Blue Horizon plots $600m+ growth equity fund after ex-PSP exec hire

Former PSP, CVC and EQT exec Przemek Obloj says the deal and investor pipelines surrounding alternative proteins are the most global he has ever seen.

Blue Horizon plans to raise a distinct fund to support growth equity stage alternative protein companies, following its hire of an executive who previously managed PSP Investments’ European private equity unit.

Przemek Obloj
Przemek Obloj: ‘It really makes no sense to have a [growth equity] vehicle that is two or three times bigger; it needs to be more’
New managing partner Przemek Obloj declined to disclose the target size of Zurich, Switzerland-headquartered Blue Horizon’s planned fund beyond telling Agri Investor it will be “a few times bigger” than the firm’s approximately $200 million venture capital vehicle.

“It really makes no sense to have a [growth equity] vehicle that is two or three times bigger; it needs to be more than that,” explained Obloj soon after his mid-November appointment at the impact-focused asset management firm.

“You can very quickly run the math and we are talking about a sizable vehicle for the space.”

London-based Obloj joined C$169.8 million ($130.5 million; €109.9 million) Canadian pension PSP in 2016, after holding a London-based position at Luxembourg-headquartered CVC Capital Partners, which was preceded by Munich and Warsaw-based positions at Swedish investment firm EQT Partners. Obloj was one of PSP’s first three employees in Europe, where he served as managing director and head of its European private equity unit.

Obloj said larger pension plans and sovereign wealth funds have generally been slow to respond to the emergence of alternative protein opportunities, although there are important exceptions.

“I experienced firsthand how difficult it is to truly be a pioneer,” said Obloj, whose investments with PSP focused largely on the consumer, technology and life science sectors.

“They [large pensions and SWFs] are going there – very, very aggressively, right now – but they lost the first three or four years.”

Like the early development of many industries, said Obloj, family offices managing fortunes related to food and agriculture have naturally been among key LP groups active in early-stage alternative protein companies.

“Essentially, they are going into alternative proteins as a way to give back to society, but also hedge their bets in case their business gets disrupted and alternative proteins become actually mainstream,” he added.

Anything but boring

Founded in 2016, Blue Horizon manages separate vehicles for seed and venture capital stage alternative proteins opportunities and also maintains an office in Los Angeles. The firm has raised and invested SFr 500 million ($549 million; €462 million) in 55 investments that have included high-profile upstarts such as Beyond Meat, Impossible Foods and Just, Inc alongside lesser-known companies like North Carolina-headquartered cultured breastmilk provider Biomilq and Swiss synthetic cheese provider New Roots, among others.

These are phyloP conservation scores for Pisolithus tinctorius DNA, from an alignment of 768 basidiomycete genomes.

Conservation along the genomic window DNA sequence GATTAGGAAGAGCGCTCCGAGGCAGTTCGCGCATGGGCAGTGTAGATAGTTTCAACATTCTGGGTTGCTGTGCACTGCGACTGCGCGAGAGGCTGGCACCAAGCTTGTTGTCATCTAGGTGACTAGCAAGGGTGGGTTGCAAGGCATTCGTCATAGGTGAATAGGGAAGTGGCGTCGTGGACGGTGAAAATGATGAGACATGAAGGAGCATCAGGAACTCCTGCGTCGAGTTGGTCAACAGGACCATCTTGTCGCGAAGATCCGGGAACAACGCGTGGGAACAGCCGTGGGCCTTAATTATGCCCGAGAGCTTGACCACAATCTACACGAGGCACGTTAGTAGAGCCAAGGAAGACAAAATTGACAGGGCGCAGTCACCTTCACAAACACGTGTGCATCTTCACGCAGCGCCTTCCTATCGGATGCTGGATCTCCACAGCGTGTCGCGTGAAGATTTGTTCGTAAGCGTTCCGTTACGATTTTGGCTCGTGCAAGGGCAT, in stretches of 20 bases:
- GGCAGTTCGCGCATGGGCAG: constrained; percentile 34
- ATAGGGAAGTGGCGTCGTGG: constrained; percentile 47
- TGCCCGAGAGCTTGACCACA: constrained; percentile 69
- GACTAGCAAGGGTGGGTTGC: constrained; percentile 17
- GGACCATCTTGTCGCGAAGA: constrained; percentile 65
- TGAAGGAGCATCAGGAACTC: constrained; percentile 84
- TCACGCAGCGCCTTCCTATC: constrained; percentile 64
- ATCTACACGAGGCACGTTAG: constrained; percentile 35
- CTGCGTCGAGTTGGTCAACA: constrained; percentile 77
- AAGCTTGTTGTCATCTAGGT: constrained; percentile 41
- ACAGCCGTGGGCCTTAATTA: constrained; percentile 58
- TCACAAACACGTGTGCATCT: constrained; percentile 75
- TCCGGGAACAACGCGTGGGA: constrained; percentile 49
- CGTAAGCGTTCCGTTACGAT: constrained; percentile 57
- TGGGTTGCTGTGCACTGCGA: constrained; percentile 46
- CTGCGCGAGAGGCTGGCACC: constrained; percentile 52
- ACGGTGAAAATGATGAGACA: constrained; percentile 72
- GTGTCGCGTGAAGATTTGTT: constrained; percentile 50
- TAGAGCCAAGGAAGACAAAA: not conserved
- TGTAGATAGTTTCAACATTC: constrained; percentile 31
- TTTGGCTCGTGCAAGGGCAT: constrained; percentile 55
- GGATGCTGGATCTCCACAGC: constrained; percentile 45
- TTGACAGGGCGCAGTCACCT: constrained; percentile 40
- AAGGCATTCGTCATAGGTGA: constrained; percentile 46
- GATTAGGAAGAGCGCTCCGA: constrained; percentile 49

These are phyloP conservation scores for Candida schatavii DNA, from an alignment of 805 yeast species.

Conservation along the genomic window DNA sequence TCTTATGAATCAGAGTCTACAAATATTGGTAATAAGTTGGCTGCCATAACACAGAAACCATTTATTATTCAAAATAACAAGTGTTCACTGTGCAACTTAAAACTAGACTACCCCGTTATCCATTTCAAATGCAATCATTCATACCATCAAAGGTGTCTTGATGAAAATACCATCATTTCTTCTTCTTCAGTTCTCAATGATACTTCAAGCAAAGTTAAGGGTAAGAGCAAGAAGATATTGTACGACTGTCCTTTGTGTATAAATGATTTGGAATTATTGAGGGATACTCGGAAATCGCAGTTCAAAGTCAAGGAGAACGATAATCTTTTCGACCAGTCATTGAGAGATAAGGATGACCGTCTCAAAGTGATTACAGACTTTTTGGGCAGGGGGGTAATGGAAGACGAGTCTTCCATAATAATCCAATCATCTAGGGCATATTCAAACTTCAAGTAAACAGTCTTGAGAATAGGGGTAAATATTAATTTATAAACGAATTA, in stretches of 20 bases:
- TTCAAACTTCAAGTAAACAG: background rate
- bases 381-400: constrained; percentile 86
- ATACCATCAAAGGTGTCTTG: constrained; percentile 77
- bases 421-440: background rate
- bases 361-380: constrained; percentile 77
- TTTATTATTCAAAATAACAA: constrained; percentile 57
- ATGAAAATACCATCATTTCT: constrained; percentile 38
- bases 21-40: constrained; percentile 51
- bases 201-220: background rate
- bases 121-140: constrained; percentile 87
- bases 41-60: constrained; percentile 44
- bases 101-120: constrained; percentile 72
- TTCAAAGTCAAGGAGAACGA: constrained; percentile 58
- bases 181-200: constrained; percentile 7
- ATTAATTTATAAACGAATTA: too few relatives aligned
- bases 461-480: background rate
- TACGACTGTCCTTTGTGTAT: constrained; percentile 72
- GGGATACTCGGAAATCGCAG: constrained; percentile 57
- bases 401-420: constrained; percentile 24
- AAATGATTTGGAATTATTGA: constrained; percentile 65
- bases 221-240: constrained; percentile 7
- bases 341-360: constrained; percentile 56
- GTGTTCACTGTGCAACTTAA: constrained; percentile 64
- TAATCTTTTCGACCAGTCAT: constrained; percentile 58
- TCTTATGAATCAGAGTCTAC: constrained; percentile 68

Blue Horizon’s expansion into alternative protein growth equity, Obloj explained, is an outgrowth of the changing relationship between private investments and public markets that increasingly demand scale to be relevant. Investments from the fund, he said, are likely to include, but not be limited to, consumer-facing companies and others in the supply chain offering potential for “meaningful and measurable impact on the planet.”

Though traditional fund structures have proven well-suited to balancing risk in supporting many of the market’s early leaders, Obloj said, later stages of development could also create discrete risk profiles requiring the addition of different forms of capital. With that long-term dynamic in mind, he said, Blue Horizon will aim to ensure the LP base of its growth equity fund contains institutions capable to commit “meaningful amounts” to support alternative protein supply chain development.

“Somebody has to pay for the scale-up but the scale-up is already de-risked, largely. Then, it could be that it no longer fits in our growth fund because it doesn’t promise those magic 20 percent plus IRRs,” he said. “Then, we will obviously look for an investor for whom it makes sense. There’s plenty of investors who will take, very happily, a 12 percent, or even lower, return, as long as its reasonably safe.”

Investor demand for exposure to alternative protein has been remarkably consistent among institutions from different regions, said Obloj, who highlighted recent institutional interest and activity as being especially strong among in Europe, China and the Middle East.

“It is about the most global investor base and deal pipeline that I have ever seen, and I have seen a bunch,” he said.

His own interest in agriculture, Obloj explained, stems from having observed gradual evolution across investing markets that saw technology morph from a single industry into a theme disrupting essentially every corner of the economy.

“If you are not looking at where disruption is coming from, then you are not doing your job,” he said. “Whereas food used to be a ‘stable but boring’ type of industry, it’s anything but nowadays.”